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Shinzo Abe 2.0:Japan's economic hope?

Japan's main opposition Liberal Democratic Party (LDP) leader Shinzo Abe on the campaign trail in Fukushima on December 4.

Story highlights

  • Some investors believe second coming of Shinzo Abe will be good for Japan equity markets
  • Collett: 'Investors pricing in monetary easing' after Abe's support for such measures
  • Abe expected to push back harder against China than his predecessors
  • Collett: Abe may want to destabilize yen to remove its popularity as safe haven

Shinzo Abe, Japan's one-time prime minister, may get a second chance at the job. After serving as the country's leader from 2006 to 2007, his Liberal Democratic Party looks set to return to power this weekend in national elections.

Some investors believe the second coming of Abe will be good for Japan's equity markets.

"Investors are pricing in...much greater monetary easing," said Ben Collett, head of Japanese equities at Louis Capital Markets in Hong Kong.

In mid-November, Abe called for unlimited monetary easing to jumpstart the economy. He also urged the Bank of Japan to raise its current 1% inflation goal to as much as 3%.

Since then, investors betting on an Abe administration have pushed the Tokyo Nikkei up by more than 10%.

Still, Collett doubts if Abe can deliver on his calls for more stimulus and thinks investors might not see action.

    "That's just talk to get into office. He's putting a line in the sand. I don't know how he achieves it."

    If anything, Collett believes Abe's timing is "quite fortuitous" and that Japan's economy has "hit bottom" and is ready to bounce back.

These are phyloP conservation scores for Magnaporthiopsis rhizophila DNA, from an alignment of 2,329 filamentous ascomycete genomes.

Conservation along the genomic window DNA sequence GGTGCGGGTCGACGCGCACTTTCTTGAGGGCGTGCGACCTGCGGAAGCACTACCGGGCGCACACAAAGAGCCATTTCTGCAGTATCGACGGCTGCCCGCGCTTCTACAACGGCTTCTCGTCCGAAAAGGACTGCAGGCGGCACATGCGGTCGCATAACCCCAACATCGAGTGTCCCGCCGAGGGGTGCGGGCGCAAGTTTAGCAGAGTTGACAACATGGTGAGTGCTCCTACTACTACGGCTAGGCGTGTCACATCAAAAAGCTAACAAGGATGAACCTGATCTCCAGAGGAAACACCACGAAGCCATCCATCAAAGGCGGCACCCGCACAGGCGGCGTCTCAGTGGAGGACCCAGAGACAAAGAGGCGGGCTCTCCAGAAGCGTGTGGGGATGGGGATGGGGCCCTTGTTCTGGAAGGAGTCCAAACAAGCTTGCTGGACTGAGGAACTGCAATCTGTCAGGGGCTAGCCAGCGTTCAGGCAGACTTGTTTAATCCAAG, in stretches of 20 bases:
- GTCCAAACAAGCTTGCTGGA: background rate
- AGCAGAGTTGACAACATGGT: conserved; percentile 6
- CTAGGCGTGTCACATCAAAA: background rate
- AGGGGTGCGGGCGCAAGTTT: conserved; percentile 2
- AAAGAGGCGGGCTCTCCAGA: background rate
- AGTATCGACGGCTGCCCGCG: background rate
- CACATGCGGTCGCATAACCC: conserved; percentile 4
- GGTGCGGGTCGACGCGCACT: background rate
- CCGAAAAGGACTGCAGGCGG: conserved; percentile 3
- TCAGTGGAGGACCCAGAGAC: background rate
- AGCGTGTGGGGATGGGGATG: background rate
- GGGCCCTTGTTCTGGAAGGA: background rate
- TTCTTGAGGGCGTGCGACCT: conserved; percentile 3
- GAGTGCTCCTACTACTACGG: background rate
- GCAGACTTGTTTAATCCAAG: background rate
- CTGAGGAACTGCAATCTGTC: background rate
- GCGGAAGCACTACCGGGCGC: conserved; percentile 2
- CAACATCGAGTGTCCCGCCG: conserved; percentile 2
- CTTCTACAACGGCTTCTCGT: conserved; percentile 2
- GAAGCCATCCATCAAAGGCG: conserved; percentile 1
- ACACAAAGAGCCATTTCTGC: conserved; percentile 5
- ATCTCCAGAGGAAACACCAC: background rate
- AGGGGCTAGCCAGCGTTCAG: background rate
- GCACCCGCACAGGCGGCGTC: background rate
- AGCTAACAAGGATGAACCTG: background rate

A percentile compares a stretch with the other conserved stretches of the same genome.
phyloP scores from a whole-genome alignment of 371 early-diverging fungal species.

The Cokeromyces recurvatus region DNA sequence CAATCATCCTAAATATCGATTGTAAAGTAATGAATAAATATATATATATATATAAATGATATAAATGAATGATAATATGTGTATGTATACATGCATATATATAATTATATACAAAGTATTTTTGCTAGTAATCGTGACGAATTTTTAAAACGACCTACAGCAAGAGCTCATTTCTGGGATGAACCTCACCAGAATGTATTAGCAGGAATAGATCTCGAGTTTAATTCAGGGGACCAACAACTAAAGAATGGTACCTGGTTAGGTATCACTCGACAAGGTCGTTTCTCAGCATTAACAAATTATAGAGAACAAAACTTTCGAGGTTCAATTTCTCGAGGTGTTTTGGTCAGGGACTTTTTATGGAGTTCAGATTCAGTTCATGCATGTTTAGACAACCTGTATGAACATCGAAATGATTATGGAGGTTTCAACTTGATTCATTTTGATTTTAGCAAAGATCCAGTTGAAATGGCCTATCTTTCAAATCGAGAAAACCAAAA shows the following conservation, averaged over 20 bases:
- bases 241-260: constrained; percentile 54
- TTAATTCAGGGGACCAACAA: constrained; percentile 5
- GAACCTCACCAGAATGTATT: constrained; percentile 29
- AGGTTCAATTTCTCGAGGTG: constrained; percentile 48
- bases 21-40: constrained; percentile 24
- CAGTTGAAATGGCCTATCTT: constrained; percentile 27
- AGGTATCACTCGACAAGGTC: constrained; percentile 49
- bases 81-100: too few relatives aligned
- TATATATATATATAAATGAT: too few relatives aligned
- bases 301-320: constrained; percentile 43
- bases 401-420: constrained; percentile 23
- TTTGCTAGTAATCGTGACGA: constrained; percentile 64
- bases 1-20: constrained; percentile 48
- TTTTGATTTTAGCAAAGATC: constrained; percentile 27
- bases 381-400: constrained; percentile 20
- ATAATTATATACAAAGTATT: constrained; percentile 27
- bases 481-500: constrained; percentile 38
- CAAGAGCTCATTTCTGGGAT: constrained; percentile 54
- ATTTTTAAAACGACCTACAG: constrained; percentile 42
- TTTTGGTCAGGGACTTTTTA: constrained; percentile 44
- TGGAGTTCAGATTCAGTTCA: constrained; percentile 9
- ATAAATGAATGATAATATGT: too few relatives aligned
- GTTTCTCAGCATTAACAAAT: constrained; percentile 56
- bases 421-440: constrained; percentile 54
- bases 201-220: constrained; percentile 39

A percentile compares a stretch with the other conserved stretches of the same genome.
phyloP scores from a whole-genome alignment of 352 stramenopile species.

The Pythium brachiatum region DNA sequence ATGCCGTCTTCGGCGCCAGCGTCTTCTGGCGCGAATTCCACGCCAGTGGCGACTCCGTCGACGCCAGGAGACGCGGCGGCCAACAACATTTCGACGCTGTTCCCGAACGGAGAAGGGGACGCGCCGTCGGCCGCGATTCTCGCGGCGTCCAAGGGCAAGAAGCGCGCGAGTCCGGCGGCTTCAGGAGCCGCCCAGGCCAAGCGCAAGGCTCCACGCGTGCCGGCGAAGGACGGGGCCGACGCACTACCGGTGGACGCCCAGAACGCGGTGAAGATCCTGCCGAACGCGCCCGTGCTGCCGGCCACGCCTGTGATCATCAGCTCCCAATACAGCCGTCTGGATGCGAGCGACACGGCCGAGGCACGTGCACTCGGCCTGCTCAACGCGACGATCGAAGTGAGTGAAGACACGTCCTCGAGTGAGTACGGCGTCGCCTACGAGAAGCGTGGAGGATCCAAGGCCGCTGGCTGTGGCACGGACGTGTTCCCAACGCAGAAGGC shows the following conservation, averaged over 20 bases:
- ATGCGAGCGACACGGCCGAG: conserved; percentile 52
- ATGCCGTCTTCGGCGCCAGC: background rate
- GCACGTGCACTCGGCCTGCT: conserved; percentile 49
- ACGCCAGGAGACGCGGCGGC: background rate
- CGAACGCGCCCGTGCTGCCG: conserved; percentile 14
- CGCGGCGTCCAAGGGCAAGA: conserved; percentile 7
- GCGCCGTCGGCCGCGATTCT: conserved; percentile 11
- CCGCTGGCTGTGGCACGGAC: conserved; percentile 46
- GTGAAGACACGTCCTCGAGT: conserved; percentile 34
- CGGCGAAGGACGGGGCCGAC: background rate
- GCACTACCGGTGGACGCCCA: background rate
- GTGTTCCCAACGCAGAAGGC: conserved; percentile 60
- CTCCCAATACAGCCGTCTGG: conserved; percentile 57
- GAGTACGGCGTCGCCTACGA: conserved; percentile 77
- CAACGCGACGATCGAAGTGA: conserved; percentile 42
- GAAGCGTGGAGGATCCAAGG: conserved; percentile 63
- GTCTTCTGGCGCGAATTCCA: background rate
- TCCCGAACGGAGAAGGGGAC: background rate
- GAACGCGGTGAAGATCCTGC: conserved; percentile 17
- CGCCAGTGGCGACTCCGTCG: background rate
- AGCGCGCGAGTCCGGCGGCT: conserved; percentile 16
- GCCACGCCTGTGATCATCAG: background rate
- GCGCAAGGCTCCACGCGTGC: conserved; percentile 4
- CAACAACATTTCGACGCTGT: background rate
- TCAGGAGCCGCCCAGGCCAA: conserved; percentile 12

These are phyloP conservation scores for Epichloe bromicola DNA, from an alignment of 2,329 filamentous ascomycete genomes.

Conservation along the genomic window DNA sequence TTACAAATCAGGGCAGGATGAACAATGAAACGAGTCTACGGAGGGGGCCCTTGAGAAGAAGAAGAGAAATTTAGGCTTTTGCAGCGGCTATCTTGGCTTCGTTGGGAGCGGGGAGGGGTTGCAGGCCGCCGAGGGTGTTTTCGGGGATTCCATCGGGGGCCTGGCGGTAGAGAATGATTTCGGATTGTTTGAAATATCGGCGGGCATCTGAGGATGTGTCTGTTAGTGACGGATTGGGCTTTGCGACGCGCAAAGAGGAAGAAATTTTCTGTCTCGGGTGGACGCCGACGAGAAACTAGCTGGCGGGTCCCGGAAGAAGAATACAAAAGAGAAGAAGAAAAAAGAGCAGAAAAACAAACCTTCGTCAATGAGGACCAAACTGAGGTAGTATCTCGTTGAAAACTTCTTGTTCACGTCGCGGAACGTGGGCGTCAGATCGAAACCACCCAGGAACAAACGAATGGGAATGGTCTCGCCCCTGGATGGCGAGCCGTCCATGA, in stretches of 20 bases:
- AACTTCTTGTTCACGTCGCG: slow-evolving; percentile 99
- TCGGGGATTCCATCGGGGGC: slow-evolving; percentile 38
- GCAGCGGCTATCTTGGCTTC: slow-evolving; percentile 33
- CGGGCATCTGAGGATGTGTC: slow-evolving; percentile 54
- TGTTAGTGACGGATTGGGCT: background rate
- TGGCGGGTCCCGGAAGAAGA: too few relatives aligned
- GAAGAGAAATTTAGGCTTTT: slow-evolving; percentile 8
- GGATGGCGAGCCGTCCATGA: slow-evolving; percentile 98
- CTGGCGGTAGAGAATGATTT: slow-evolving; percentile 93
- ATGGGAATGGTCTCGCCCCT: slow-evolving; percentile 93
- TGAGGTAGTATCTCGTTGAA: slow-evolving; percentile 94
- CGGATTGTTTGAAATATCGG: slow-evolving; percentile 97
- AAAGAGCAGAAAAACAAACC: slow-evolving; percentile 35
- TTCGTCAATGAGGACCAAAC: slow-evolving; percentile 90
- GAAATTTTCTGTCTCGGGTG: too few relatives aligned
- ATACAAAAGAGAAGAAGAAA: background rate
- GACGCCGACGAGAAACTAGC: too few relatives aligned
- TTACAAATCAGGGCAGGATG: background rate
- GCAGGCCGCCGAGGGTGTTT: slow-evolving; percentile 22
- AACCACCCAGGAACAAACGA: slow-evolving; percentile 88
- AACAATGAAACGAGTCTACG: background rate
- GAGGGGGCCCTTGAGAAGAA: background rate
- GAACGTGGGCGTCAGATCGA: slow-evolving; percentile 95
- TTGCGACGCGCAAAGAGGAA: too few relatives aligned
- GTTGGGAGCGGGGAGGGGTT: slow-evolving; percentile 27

And if Abe returns to office, he is expected to push back harder against a rising China than his predecessors, if his previous assertive leadership style is anything to go by.

    Asia's first and second largest economies have been embroiled in a months-long trade dispute because of rival territorial claims in the East China Sea. Both China and Japan lay claim to a small grouping of islands, known as the Diaoyu Islands in Chinese and the Senkaku Islands in Japanese. On September 11, Japan nationalized the islands causing an uproar in China.

    In retaliation, Chinese consumers slowed their purchases of Japanese products. In October, Japan revealed its September exports to China fell more than 14%.

    A stronger stance against China may rattle trade ties even more, Collett said. And that may also weaken Japan's currency, the yen.

    "In fact, Abe's comments may be intentionally aimed at destabilizing sentiment on the yen," Collett added, noting that "anything that removes popularity of the yen as a safe haven" will be good for exporters.

    Japan's economy relies heavily on exporters -- big-name brands that include well-known names Toyota, Sony and Panasonic. A weaker currency means Japan's exporters earn more yen when they repatriate overseas profits back to Japan. Since mid-November, the yen has weakened 5.2% as Abe's chances of returning to power have risen.

    Still, while many economists are becoming more bearish about Japan's economy, which has just slipped into recession, Collett remains bullish.

    "Japan has never looked better to me. I'm very, very optimistic on it," Collett said. "I'm hopeful for the market and the economy and Abe's timing is solid."

    "He'll initiate a cycle of new industrial development -- a rebirth of heavy industry in Japan that includes energy, hi-tech, space exploration and defense industries."

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